Flying less is often put forth as a positive behavioural change with a large impact on individual emissions. I have consciously started flying less, either clubbing meetings to reduce multiple trips or taking the train if that is an option. However, again, being a researcher based in the global South, there are some challenges that are seldom recognised in narratives around ‘climate researchers must walk the talk’. First, with distances as large as they are in India, train rides can last well over 12-15 hours (and up to 24-36 hours if you are traversing the country). Taking such options might often mean travelling over the weekend, eating into time one reserves for family or self-care. Second, important conferences in my field are often held in America or Europe (e.g. Adaptation Futures 2016 was in Rotterdam, the Cities and Climate Change Conference 2018 is in Edmonton). Getting to these and showcasing one’s work is usually only possible by flying, often at a large financial and physical cost.

An argument I hear often is to not attend these conferences at all, thus eliminating the need to travel completely. Often, such suggestions come well-established researchers, with strong networks and an extensive body of work. To young researchers in my team, many of whom will use conferences to travel abroad for the first time in their life, the pros of presenting their ideas to an international audience, getting feedback on their work, and experiencing a different culture, outweighs concerns of carbon emissions. This is why, while I applaud my European colleagues who choose to take the train instead of flying from say the Netherlands to Sweden or France to the UK, I am unable to provide similar stories of restraint.

I continue to make small amends – offsetting some of the miles, using social media and livestreaming to learn of new advances in my field, and sharing with my team, opportunities to present closer to home. And though I try to fly less, as a researcher based out of South Asia and presenting on international platforms, I find it hard to do.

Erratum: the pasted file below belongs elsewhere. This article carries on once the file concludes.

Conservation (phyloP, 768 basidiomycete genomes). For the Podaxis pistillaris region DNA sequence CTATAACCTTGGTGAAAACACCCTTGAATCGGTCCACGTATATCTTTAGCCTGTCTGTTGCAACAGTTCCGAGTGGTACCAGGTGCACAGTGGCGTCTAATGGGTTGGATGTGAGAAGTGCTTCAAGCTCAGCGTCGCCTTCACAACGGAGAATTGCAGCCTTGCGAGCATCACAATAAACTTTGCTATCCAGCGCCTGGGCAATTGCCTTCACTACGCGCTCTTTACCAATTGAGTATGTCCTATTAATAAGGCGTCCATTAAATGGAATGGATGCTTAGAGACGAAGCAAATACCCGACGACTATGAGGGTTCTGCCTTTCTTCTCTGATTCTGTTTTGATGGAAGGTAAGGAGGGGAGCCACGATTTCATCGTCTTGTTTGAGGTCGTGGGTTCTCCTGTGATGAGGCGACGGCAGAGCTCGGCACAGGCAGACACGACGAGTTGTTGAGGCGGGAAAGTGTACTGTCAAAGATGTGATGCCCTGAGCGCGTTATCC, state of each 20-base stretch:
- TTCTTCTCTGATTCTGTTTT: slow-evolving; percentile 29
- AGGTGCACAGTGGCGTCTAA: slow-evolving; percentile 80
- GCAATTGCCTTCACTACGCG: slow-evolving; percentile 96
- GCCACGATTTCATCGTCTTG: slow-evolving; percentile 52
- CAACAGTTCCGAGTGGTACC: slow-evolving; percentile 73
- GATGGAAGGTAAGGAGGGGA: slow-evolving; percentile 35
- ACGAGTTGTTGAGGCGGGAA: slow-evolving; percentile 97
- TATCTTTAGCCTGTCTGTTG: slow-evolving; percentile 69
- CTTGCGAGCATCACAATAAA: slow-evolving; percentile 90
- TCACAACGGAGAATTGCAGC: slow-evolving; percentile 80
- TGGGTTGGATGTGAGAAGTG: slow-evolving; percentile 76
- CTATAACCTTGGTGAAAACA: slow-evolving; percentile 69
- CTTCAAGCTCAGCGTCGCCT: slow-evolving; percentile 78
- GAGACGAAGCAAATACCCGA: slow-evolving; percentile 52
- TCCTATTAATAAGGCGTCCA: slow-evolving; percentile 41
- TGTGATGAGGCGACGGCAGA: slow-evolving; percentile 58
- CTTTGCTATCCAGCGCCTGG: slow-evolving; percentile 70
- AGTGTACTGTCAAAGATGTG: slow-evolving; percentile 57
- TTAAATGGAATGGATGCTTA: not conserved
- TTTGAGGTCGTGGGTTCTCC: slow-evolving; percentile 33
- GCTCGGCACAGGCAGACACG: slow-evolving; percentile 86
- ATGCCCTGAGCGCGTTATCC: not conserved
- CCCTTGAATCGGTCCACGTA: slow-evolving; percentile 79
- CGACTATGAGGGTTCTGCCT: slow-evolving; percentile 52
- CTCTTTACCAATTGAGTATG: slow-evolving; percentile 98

In March this year, I was scheduled to travel to the IPCC Cities Conference in Edmonton. It would be the farthermost I'd have travelled, from my current base in Myanmar, with a large carbon footprint and great financial cost. It was an important conference in my field, would provide a great networking opportunity, and my panel on urban adaptation case studies across Asia, Africa and Latin America had been accepted and fully funded! In the end, I never got my Canadian visa on time and ended up presenting remotely. The thought of speaking through a computer to an audience far away wasn't particularly exciting. But it worked! I pre-recorded the presentation to avoid hiccups and the panel managed audience questions brilliantly. Yes, I missed meeting colleagues and researchers in person, but Twitter helped update me on key presentations. As a first timer, I was pleasantly surprised with how easy remote-presenting can be and have since then taught classes remotely, slowly chipping away at my Bigfoot!